(5) Things and Travel. Buy the things that you need and some of the things that you want. Travel to places that you have always wished to explore. Go out on an adventure. Unwind. The millenials have a word for this - YOLO, which means You Only Live once - which is quite true. You deserve a reward once in a while for all your efforts. Getting that latest phone model would probably inspire you to work harder. As for me, I bought myself a DSLR camera and a laptop when I was moonlighting. The former, a want, because photography is one of my hobbies, and the latter, a need, because when I bought the laptop, I already decided to go back to residency the following year. Reward yourself after a day's work like pigging out with friends in your favorite restaurant, watching a movie, or visiting a recreational theme park in your area. 


If you decide to choose the moonlighting path, I have no objection to that. Whatever makes you happy. "Kung saan ka masaya," as they say in Filipino.


Follow your heart. Just make sure that you have your career plans in check all the time and you know where you are headed to.




Tuesday, May 2, 2017

Comforting words from Liz Gilbert, and more...





Elizabeth Gilbert, the famous author of the bestseller,  Eat, Pray, Love,  wrote something beautiful on her Facebook Page. 


I am sharing her post right here, because it is too precious not to be shared, specially that I know it will make a difference in your life, the way it did in mine. 


Wherever we are in our lives right now, whether we are smiling with the sun, or weeping under gray clouds, Liz's words will give us an idea, where to run to when we feel we are treading a downhill course, when we feel that the climb is too steep for us that taking just one small step feels like carrying iron balls tied to our feet through chains, and how to heal ourselves, when we are deeply wounded.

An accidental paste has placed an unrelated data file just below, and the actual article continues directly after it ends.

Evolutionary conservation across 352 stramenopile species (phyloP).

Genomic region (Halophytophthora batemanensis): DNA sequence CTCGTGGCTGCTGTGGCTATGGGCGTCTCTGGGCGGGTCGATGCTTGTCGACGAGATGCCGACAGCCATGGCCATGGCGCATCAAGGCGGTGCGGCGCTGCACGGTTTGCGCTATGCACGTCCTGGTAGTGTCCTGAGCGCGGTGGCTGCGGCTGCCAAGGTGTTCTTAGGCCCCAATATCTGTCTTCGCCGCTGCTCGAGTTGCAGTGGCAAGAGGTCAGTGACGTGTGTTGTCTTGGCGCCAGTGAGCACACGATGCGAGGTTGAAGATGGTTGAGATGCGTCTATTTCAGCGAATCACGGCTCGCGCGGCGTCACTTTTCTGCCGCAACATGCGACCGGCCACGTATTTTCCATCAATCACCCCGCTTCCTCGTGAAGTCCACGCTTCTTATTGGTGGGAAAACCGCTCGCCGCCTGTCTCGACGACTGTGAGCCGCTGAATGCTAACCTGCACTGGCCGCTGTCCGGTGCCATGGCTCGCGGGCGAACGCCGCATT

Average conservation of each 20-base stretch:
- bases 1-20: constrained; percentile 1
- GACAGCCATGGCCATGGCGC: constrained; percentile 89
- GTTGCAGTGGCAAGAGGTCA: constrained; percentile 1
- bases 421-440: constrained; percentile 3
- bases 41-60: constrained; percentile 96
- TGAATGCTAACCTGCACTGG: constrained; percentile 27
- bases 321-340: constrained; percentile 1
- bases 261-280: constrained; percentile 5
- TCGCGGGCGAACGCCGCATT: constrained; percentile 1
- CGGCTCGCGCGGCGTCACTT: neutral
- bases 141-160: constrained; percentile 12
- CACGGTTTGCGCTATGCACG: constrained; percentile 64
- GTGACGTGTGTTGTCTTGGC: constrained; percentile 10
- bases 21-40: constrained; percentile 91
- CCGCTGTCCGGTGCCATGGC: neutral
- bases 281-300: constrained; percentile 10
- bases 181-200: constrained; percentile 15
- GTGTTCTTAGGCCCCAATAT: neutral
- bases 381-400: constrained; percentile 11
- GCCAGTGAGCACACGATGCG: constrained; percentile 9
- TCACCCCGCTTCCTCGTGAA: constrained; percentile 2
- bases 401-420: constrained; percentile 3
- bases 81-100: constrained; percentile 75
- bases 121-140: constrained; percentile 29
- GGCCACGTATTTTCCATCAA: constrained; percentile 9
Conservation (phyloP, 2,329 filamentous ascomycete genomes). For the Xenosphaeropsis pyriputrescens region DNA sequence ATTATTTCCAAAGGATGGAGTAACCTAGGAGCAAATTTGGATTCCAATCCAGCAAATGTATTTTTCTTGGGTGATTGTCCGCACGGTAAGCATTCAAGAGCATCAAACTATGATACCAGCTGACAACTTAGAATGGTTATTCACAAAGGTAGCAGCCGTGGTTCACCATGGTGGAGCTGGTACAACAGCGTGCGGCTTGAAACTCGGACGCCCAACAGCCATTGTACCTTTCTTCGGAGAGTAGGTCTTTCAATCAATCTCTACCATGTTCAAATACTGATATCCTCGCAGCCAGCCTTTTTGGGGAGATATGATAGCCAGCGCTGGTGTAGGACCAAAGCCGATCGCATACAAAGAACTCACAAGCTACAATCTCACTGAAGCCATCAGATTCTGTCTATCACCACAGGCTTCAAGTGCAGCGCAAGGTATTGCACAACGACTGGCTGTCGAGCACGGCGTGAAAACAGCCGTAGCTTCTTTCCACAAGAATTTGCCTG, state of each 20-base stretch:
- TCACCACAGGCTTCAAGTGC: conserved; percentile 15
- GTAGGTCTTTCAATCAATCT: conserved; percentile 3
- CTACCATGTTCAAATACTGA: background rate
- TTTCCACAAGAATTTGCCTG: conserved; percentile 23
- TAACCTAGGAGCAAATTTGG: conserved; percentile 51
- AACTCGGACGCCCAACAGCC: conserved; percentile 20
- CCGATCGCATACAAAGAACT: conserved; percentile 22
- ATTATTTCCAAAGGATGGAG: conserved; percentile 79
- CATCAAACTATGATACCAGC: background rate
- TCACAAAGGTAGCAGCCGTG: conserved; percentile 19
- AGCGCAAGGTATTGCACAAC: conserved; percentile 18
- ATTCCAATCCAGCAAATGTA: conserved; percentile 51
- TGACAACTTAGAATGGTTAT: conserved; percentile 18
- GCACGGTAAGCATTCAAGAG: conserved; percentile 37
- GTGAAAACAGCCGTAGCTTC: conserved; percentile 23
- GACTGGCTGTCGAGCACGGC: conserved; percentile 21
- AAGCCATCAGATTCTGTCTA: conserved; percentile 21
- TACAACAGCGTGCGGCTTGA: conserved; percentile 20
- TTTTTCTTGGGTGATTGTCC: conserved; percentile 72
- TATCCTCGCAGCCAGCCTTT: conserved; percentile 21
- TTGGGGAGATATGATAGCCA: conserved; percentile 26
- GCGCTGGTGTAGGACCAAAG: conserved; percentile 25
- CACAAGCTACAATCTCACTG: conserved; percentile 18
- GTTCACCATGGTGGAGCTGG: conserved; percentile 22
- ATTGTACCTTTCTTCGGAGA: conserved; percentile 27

"Go to the Water"
by Elizabeth Gilbert


Years ago, when I was going through a really hard time, a friend of mine who was a naturalist gave me some beautiful advice about how to best take care of myself.

He told me, "When an animal in the wild is injured, it has only two strategies for how to heal itself: It can rest or it can go to the water. Right now, try to do as much of both as possible."

Rest.

And then go to the water.

Drink the water. Submerge yourself in the water. Touch the water. Look at the water.

Then go back to sleep.

Repeat as necessary, until healing occurs.

Sometimes, I forget these two magical principals, how to rest, and how to go to the water.

Then I get overwhelmed by life's challenges, and I trick myself into believing that I need a much more complicated cure than your average wounded animal. And sometimes I do need a more complicated cure, I guess.

But not usually.

Usually sleep and water will do the trick.

It always reminds me of that Isak Dinesen quote: "The cure for everything is salt water: tears,sweat, or the sea."

This morning - after a good night's sleep - I went to the water. Here is a photo I took this morning of my feet dipping into my old friend, the Atlantic Ocean. She has never let me down yet, and she didn't let me down this morning either.

(That said, when the ocean is not available, a long hot bath will work. Or a cold shower. Or standing naked under the garden sprinkler, which has been known to change the energy of a day as well! As a final resort: Just drink 8 ounces of the stuff...whatever it takes. Get thee to the water, people.)

Just rest, and go to the water.

It's all gonna be alright.

That's what the water always tells me, anyhow.
And I believe in the water.

:)

ONWARD, and be good to you,
LG





On the other hand, I believe we should also go to the water when we are at our happiest. Personally, the beach for me represents a treasure trove of memories. There, in the beach, I was at my happiest, and in those moments, I was surrounded by family and friends, people I love and who love me back at the same time, no matter what. 



Mama took this photo while I was testing the cold waters of Miami Beach in Florida.



A realization dawns on me that "water" will always have a role in both our happiest and saddest moments.